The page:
A few quotes taken out of context might be depressing to comics enthusiasts, but I was actually delighted to see comics’ new rules of engagement in play. The medium’s potential for great work seemed a settled question (Winterson even name-checked City of Glass), so the debate centered instead on whether they were living up to that potential and that’s a question I’d love to see raised as often as possible.
Also, I just liked everybody on the show.
In other news, our old pal Jon Lewis has brought his ’90s classic True Swamp back to life via the Web. Gotta bookmark that.
My name is Ira Marcks. I am a cartoonist from NY who recently collaborated with Jake Lodwick (founder of Vimeo) on an experimental illustration/animation project.
It’s sort of like a 45 minute music video with one sliding frame. But it’s also like a graphic novel told in a single, 50 foot long panel.
I settled on the term ‘Illustrative Score’ to describe the project and it’s method.
Check out Ira and Jake’s stimulating results here (and Ira’s personal site here).
And when you’re done, I’d be curious to hear your reactions to the old “Is it Comics?” question. Not a technical debate comparing it to this or that definition (though I’m sure those will come up), just gut reactions. Does this feel like comics to you?
I’m even okay with the ’60s Batman-style sound effects! Thanks, everyone I’ve ever known for telling me about this as soon as I got home.
Oh, and hey, as long as it’s Random Friday, I’ve got a question: I’m dying to find a reeeeeally old music video from the ’80s—maybe even pre-MTV. It had a funky, electronic song (possibly no words) with black and white, photocopy-style animation. There was a recurring assembly line motif with hamburgers and hands and that creepy masonic eye/pyramid thing. Really cool and jerky, almost like it was made by a robot Terry Gilliam. Does anyone remember this video? I’d love to find it out there somewhere but I don’t know anything about the director or even the musician(s) involved.
As some of you might have guessed, based on past blog entries, music is very important to our whole family. Sky is going to Coachella this year with a friend of ours and I’m envious, but after Italy, I’m going to be too eager to get back to work on the book, so I’ve got to miss it yet again.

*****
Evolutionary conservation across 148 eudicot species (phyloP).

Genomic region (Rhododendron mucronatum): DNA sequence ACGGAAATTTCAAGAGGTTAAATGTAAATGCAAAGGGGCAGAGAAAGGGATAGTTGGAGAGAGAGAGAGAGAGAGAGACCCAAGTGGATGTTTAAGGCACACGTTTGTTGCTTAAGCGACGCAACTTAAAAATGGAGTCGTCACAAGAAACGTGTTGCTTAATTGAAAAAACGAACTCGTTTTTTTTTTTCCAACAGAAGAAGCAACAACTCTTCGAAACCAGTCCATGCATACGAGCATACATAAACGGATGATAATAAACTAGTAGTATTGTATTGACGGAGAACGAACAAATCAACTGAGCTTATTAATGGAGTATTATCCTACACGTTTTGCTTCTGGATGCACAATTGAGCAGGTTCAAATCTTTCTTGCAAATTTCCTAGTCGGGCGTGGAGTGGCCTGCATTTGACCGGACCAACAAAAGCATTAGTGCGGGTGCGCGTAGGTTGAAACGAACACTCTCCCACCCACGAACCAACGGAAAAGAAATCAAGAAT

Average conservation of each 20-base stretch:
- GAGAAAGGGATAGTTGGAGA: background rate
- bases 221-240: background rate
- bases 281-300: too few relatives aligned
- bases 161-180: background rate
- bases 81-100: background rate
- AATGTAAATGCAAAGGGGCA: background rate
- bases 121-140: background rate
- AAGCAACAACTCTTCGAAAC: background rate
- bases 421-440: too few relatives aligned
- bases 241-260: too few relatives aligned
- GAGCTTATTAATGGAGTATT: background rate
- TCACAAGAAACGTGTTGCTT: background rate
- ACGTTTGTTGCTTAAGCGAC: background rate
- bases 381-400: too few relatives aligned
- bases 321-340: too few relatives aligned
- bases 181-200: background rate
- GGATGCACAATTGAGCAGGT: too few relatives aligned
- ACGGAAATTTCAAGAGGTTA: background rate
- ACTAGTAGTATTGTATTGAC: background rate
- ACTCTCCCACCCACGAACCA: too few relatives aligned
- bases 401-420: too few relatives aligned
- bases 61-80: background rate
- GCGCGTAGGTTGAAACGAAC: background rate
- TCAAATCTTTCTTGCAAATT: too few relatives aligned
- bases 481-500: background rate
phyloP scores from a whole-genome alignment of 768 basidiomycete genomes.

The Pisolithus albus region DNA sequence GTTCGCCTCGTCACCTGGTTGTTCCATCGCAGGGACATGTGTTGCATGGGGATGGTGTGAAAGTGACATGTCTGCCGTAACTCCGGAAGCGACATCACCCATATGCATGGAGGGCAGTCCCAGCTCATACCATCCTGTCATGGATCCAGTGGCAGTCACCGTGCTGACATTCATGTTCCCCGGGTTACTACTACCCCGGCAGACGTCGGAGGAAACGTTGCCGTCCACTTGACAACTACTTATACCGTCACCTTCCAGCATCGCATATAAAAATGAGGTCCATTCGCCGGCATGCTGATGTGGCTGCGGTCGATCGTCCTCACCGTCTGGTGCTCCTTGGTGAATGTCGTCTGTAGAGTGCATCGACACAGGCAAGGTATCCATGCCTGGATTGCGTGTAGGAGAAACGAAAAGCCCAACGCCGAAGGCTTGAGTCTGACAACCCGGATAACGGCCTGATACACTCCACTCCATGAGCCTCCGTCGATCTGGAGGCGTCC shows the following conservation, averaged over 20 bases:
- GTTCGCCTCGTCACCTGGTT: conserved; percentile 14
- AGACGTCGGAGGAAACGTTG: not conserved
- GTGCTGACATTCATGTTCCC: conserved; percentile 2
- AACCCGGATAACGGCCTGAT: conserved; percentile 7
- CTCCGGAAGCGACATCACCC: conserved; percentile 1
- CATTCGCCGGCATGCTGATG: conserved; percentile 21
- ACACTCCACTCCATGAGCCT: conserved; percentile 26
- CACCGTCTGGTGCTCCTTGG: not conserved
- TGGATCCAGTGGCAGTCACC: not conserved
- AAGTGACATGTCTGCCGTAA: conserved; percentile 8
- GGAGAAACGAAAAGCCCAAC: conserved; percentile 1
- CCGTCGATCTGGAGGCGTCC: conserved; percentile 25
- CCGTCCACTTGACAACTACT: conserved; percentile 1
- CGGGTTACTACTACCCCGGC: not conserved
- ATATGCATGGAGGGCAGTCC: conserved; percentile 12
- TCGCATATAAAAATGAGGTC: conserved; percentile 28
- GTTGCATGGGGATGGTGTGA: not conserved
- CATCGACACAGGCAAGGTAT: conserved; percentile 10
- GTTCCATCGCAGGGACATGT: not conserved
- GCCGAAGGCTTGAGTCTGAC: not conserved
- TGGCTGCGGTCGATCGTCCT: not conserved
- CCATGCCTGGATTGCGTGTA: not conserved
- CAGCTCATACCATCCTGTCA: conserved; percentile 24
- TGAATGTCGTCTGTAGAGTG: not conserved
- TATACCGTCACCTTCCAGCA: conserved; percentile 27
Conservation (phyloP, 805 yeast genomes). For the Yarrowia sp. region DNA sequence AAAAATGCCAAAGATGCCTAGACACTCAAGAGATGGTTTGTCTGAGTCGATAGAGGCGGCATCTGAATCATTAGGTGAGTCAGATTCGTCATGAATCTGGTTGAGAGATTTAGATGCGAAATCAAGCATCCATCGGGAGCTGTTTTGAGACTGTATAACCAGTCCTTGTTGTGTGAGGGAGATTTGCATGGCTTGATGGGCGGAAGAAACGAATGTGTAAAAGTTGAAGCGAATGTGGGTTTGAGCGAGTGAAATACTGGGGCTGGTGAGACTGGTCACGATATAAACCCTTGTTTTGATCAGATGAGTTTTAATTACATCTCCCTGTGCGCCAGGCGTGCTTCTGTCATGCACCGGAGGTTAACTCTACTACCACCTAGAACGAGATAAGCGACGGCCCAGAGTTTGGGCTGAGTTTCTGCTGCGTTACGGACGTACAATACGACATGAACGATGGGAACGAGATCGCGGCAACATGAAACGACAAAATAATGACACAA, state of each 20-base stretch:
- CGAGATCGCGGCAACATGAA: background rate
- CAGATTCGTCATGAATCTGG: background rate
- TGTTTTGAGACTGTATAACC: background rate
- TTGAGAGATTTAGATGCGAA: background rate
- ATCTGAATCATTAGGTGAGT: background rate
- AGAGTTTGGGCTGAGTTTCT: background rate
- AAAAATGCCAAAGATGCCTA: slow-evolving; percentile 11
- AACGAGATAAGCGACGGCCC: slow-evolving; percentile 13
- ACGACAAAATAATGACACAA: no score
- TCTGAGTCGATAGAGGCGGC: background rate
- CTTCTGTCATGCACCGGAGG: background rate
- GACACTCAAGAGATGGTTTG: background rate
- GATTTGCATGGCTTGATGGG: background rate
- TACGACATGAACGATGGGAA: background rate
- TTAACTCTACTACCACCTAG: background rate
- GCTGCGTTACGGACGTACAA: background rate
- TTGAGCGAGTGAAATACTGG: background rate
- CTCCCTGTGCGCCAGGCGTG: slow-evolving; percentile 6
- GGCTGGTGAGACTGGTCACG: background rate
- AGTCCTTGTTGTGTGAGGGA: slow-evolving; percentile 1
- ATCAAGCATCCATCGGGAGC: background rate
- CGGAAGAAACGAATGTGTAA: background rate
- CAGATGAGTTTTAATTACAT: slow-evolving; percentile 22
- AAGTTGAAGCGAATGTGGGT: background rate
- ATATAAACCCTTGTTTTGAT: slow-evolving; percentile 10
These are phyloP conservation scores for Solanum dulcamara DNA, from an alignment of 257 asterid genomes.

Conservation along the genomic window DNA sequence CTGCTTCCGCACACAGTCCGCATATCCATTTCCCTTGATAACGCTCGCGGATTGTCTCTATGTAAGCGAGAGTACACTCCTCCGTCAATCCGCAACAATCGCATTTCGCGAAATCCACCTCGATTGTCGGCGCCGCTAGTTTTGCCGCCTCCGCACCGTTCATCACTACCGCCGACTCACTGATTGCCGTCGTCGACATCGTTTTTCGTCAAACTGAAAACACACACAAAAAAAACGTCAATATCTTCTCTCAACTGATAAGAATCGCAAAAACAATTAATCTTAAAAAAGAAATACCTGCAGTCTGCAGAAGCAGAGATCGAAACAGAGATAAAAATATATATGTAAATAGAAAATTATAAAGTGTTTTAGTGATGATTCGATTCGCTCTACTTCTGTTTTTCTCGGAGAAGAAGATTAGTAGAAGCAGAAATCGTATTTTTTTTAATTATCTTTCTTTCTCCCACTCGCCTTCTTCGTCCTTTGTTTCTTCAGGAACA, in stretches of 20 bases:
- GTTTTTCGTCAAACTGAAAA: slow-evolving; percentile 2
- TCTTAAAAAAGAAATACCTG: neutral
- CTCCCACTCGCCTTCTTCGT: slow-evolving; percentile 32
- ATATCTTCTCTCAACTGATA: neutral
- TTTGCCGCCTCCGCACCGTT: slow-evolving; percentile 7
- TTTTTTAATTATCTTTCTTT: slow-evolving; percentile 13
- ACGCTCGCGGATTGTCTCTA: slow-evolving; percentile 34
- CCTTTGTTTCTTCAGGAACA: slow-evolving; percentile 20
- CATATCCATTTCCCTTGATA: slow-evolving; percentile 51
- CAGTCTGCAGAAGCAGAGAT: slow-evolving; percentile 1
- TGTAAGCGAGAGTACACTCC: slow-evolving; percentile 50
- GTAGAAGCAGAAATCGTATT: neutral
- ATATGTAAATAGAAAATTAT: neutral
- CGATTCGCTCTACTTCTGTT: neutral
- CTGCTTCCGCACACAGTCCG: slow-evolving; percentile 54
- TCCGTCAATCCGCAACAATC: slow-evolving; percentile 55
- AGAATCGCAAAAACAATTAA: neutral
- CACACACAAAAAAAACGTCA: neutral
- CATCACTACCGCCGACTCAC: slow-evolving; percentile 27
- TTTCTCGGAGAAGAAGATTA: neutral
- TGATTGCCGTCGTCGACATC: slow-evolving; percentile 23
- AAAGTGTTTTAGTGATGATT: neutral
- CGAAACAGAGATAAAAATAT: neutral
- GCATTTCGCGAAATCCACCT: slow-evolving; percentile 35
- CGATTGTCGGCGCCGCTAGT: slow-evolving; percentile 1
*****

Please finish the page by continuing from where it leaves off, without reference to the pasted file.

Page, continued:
I love that my daughter has been listening to bands like Passion Pit, Hot Chip, and Vampire Weekend* (all at Coachella) while simultaneously getting into Bob Dylan and Bob Marley, on LP no less—and that I had nothing to do with those last two. Well, any of them technically, (though I did discover Edward Sharpe and the Magnetic Zeros before her).
I used music constantly while working on the first draft of the layouts for the new book. I had several different playlists for different kinds of scenes and I’d go for long walks trying to imagine sequences, while letting the music sustain the mood I was going for.
Recently though, I mentioned this to my Mom over the phone and she said she hoped I took the headphones off once in a while to listen to the sounds around me too. (Which is both reasonable, and exactly the kind of thing you count on a Mom to say.)
Funny thing is, though, I’ve discovered that music actually distracts me during those walks now that I’ve entered the rewriting stage of the layouts. Keeping a sustained mood through music actually makes it harder to step back and consider the structure of a scene or set of scenes in my head, and how to change them for the better, or to implement the suggestions of my panel of “kibitzers.”
That trance I needed to put myself in while conceiving sequences would now prevent me from evaluating those scenes objectively. More proof, if any was needed, that we need to appeal to different aspects of our creative personality at different stages of the creative process.
Hm. This post is like a Simpsons episode. One thing leads to another and…
See you Monday!
*Pop Quiz: If I added Peter Gabriel’s name to those three band names and asked you which of the four was not like the others, which would you pick and why?
I’ve been thinking about art history a lot this year as I tunnel through my art-related graphic novel. As dorky and low-rent as most of the tableaus in the video are, it’s surprising to me how much power several of them have; producing almost a shock of recognition. (This is something Michel Gondry really understands too—that it doesn’t have to be serious or slick to deliver a punch).
I’ve been thinking of cartooning as a kind of visual compression algorithm lately. They travel in such a simple, reduced state, but when unpacked in the mind of the viewer, even a few simple lines can yield a huge set of ideas and emotions.
We’re looking at live action in the case of the video, but I think the effect might be similar.